“It’s a rave-olution.”
So says Caitlin Hudson, Morning Gloryville’s Global Events Manager.
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In the mad biopic 24 Hour Party People, Factory Records owner Tony Wilson (played by the ever amusing English comedian Steve Coogan) states that the main guiding principle of the Madchester rave scene is “the beautification of the beat”. There was a huge shift in the live music arena then; as post-punk bands gave way to club DJs and house music in ‘80s Manchester. Thus, it was along such lines of puritanical music aspiration that the modern rave party was born. Though the Madchester dream ultimately came unravelling at the seams thanks to several factors (drugs, gang violence and etc), a new clubbing movement aims to resurrect that same spirit of music appreciation while adding its own distinct twist.
That movement is Morning Gloryville – an early morning clubbing experience that involves ZERO alcohol and illicit substances that we have come to associate with the rave scene.
Started in 2013, the hip party focuses squarely on providing an all-inclusive environment in which punters are able to appreciate good music sans hangover. The brainchild of two hardcore London-based clubbers, events producer Samantha Moyo and bodywork therapist Nico Thoemmes, Morning Gloryville has come a long way since its first edition in East London with just under 100 ravers.
Now in 24 different cities worldwide, it is no wonder the likes of Basement Jaxx and Fatboy Slim have chosen to support this sustainable clubbing initiative in which you don’t need a drink or drug in order to appreciate the thumping basslines and dance yourself silly.
But it’s more than just about the music. The Morning Gloryville movement is about selling a lifestyle.
Tying up with Zespri for their inaugural Singapore edition in June, Morning Gloryville was not afraid to drive home its healthy agenda through many of its peripheral activities. Held at Club Kyo, the 6.30am pre-work event was designed to serve as a break from the drudgeries of late night clubbing.
“the healthier we keep ourselves, the more fun we are able to have.”
While UK DJ Charlie Chuckles provided some much needed beats for a dancefloor workout, local revellers also had the option to energise themselves with yoga sessions, massages and even a breakfast bar by Singaporean gourmet raw food chef Sandra Lee. All this effort just to create an all-inclusive environment for the local crowd of over 500!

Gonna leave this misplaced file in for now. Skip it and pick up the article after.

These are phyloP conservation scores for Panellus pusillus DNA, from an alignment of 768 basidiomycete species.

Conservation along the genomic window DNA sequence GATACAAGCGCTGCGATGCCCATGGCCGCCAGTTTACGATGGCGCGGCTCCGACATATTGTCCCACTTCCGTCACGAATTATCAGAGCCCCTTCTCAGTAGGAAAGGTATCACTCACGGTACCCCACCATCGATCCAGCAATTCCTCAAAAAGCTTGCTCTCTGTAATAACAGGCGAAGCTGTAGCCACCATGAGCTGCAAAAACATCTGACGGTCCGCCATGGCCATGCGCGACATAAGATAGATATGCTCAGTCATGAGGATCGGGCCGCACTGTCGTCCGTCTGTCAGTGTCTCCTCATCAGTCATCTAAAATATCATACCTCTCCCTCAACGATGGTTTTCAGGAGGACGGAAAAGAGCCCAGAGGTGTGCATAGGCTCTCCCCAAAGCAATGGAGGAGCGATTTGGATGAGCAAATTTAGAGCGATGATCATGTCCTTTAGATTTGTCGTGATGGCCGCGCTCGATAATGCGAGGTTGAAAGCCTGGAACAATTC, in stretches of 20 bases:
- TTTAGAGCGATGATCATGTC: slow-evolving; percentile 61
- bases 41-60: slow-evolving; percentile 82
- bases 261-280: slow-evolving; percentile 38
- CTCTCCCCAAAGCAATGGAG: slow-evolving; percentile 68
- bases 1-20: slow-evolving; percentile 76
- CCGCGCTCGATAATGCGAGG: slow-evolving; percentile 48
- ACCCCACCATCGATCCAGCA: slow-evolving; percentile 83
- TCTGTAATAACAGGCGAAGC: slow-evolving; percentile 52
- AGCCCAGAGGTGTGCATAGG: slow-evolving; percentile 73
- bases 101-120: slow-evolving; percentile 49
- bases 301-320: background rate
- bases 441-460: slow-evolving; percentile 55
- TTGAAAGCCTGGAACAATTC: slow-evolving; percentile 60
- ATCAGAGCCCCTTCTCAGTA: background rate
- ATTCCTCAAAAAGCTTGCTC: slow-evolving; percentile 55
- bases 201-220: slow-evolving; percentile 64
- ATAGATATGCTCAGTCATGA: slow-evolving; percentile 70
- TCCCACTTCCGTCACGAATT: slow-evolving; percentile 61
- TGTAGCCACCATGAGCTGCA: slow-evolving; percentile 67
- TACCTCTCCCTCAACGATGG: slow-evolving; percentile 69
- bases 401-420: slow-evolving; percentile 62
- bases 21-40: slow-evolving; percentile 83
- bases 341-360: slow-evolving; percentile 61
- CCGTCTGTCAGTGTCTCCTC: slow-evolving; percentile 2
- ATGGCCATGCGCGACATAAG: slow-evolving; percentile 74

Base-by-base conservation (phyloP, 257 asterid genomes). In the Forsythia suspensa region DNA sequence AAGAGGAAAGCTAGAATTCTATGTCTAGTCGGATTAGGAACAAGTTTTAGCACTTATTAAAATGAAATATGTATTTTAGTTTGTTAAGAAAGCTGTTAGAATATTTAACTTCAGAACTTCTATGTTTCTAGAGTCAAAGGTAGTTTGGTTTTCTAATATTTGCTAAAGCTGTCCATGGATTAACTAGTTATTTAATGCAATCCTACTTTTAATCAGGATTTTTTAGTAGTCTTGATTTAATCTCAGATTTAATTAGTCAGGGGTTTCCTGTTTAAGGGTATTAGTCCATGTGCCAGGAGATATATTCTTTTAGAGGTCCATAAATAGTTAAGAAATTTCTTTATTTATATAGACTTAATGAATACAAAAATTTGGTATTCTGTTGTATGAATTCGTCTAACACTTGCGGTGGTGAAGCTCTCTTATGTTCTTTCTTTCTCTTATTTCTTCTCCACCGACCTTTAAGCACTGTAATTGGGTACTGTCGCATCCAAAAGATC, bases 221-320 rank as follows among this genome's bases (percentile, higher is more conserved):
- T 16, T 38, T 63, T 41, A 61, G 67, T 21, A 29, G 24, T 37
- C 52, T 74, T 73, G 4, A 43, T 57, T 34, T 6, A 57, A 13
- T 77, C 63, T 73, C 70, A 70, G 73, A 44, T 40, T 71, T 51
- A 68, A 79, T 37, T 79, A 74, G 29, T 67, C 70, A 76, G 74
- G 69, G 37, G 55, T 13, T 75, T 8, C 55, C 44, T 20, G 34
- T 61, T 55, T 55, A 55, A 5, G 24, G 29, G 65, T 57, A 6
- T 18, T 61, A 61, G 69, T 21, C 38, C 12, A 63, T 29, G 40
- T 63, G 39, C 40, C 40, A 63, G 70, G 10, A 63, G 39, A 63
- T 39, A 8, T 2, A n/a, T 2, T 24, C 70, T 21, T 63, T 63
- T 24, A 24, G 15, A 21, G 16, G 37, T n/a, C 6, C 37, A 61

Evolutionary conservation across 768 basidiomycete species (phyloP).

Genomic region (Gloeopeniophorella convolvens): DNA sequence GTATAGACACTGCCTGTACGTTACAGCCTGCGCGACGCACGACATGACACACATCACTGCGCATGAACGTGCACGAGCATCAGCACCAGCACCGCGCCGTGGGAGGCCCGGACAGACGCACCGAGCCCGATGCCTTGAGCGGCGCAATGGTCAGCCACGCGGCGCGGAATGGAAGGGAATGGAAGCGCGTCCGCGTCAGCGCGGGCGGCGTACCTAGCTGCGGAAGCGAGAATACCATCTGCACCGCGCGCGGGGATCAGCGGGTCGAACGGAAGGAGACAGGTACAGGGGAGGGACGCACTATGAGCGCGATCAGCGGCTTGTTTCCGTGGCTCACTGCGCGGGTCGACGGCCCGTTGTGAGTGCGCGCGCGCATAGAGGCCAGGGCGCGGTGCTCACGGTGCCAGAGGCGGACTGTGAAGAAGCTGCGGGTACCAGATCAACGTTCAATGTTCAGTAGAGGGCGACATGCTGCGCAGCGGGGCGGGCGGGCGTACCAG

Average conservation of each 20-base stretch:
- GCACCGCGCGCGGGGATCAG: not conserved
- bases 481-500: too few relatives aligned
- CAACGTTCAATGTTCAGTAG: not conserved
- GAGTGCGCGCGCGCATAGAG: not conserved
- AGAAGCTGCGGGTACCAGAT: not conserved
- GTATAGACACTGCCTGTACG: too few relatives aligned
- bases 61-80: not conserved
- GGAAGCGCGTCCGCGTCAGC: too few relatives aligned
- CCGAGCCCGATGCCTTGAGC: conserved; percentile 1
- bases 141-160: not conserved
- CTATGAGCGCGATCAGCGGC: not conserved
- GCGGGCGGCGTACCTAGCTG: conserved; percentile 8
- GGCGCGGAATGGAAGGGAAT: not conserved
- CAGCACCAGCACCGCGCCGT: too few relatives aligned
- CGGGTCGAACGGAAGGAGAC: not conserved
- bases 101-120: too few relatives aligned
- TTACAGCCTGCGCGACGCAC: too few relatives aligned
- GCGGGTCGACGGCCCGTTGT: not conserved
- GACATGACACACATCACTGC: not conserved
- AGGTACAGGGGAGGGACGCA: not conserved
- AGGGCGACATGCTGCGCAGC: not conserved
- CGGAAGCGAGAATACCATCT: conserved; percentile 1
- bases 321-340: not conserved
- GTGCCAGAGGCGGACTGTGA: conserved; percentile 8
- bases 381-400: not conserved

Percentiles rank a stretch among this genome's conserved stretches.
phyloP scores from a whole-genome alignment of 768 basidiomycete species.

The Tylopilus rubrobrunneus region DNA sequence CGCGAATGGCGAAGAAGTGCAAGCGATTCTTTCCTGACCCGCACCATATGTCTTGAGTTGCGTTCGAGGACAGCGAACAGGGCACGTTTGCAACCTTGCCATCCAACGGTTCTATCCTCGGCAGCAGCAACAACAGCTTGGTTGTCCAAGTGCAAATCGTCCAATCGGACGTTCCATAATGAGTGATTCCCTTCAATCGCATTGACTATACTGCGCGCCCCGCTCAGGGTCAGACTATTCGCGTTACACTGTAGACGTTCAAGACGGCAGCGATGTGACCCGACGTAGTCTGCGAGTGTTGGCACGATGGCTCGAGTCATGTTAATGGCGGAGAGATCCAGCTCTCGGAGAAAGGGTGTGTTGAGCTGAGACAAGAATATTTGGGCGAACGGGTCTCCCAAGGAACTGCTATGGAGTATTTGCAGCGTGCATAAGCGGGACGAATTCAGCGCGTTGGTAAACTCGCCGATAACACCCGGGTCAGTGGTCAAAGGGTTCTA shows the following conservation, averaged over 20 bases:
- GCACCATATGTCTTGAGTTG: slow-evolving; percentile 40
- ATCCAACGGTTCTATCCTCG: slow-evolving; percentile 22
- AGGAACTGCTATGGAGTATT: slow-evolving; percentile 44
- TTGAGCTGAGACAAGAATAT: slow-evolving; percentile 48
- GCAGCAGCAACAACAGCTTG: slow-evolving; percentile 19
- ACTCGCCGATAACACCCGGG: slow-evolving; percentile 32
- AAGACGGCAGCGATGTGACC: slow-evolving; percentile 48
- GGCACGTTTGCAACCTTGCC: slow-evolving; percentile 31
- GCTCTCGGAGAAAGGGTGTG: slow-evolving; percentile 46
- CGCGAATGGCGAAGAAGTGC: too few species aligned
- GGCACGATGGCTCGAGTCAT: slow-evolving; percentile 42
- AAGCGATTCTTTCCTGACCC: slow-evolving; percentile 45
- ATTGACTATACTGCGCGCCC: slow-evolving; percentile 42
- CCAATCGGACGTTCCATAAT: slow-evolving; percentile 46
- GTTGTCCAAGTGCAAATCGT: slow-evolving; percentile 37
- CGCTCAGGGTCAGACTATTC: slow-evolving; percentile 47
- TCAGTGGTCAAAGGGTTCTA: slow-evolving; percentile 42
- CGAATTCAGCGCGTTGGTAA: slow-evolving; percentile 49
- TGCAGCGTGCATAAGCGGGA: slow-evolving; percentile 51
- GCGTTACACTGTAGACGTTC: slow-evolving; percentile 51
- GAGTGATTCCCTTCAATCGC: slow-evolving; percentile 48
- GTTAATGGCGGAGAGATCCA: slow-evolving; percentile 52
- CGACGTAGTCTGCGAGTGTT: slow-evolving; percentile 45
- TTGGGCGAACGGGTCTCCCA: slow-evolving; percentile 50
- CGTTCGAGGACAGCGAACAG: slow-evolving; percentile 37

By incorporating such wholesome elements, the dawn party event hopes to “promote a sustainable means of expression” according to their Global Events Manager Caitlin Hudson. While the end goal of Morning Gloryville is still about having fun, the team is armed with the mantra “the healthier we keep ourselves, the more fun we are able to have.”
Having played the health card, this means that you can expect a diverse crowd at a Morning Gloryville party. Here in Singapore, the crowd was made out of fitness enthusiasts, white collar salarymen and of course, ravers. A mishmash of revellers that is definitely not your typical Kyo crowd. However, in some of their other international installations, Morning Gloryville has seen even greater audience diversity. People from all ages, ranging from infants to elderly folks, have embraced this growing global trend like a duck to water.
It isn’t hard to see why, especially when you provide a judgemental free zone in which sober party goers can just cut loose to the music and maintain a healthy lifestyle. And judging by the wild dance circles and conga lines here, it is clear that Caitlin isn’t exaggerating when she compares the local Morning Gloryville dancefloor atmosphere to that “you find at weddings or birthdays when everyone knows each other”. Her sentiment is echoed by local Morning Gloryville reveller Claudia Lee who describes the party as having “a friendlier atmosphere than you'd find on a regular club night”.
So whether it is the next stage of an ever-evolving club culture or just another excuse to dance, we are sure glad that Morning Gloryville offers an additional option for local party goers to choose from. After all, despite the passing of Tony Wilson and his Madchester dream, it is heartening to see that their spirit lives on in the rave culture that they desperately tried to create.
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